“Our effort was there, but things just didn't go our way,” said Kendrick Perkins.
Harden, the league's Sixth Man of the Year, didn't show up to the series, which plagued the Thunder and its perceived depth advantage. Harden averaged just 12.4 points on 37.5 percent shooting.
Along the way, Durant was fantastic but in Games 3 and 4 couldn't quite be the closer that we've known him to be. Both those games went Miami's way. After scoring a combined 33 points on 11-for-19 shooting in the fourth quarters of Games 1 and 2, Durant scored only 10 points on 4-for-9 shooting with four turnovers in Games 3 and 4.
Above all, LeBron James happened.
The regular-season MVP was phenomenal all series, atoning for his vanishing act on this stage a year ago by torching the Thunder like no one else has this postseason.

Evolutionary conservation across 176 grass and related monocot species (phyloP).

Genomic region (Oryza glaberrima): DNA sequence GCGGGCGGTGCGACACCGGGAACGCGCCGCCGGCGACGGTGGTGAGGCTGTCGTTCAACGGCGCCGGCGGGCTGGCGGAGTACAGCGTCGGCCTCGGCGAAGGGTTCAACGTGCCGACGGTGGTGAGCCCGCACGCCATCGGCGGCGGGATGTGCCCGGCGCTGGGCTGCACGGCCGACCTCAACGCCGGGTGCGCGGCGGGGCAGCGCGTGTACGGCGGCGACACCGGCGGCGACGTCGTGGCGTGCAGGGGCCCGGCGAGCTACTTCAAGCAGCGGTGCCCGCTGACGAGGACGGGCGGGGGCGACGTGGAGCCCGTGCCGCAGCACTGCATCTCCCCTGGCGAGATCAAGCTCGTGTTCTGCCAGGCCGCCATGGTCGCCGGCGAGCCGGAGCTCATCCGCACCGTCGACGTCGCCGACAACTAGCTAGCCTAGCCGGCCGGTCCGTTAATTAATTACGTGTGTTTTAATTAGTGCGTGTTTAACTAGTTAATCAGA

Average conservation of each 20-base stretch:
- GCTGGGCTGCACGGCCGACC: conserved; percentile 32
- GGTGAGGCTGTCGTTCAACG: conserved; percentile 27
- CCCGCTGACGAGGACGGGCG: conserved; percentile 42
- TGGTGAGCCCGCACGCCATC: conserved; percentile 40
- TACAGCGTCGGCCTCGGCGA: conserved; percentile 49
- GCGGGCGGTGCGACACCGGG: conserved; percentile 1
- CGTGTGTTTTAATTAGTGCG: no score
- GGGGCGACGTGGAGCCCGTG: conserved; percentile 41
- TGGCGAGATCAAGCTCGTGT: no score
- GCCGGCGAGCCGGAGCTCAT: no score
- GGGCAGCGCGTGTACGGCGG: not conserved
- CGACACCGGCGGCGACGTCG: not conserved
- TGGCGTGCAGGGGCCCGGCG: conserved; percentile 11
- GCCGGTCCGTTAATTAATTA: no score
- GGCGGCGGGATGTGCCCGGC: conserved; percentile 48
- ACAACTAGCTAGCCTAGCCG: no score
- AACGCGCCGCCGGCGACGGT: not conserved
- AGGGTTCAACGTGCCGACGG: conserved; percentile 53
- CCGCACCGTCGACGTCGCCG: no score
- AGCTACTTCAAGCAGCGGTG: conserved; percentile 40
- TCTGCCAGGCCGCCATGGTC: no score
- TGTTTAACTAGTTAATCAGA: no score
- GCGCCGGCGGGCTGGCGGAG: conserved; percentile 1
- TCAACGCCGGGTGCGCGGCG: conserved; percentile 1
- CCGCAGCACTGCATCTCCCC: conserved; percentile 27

James averaged 28.6 points on 47.2 percent shooting along with 10.2 rebounds and 7.4 assists en route to Finals MVP honors. In his final act, he posted a triple-double with 26 points, 11 rebounds and 13 assists.
“He played extremely well. …You could just tell he was very focused from the beginning of the season,” Durant said. “It was a storybook season for him.”
Not so much for the Thunder, however fun this ride might have been.
“We made it to the Finals, which was cool for us,” Durant said. “But we didn't want to just make it there.”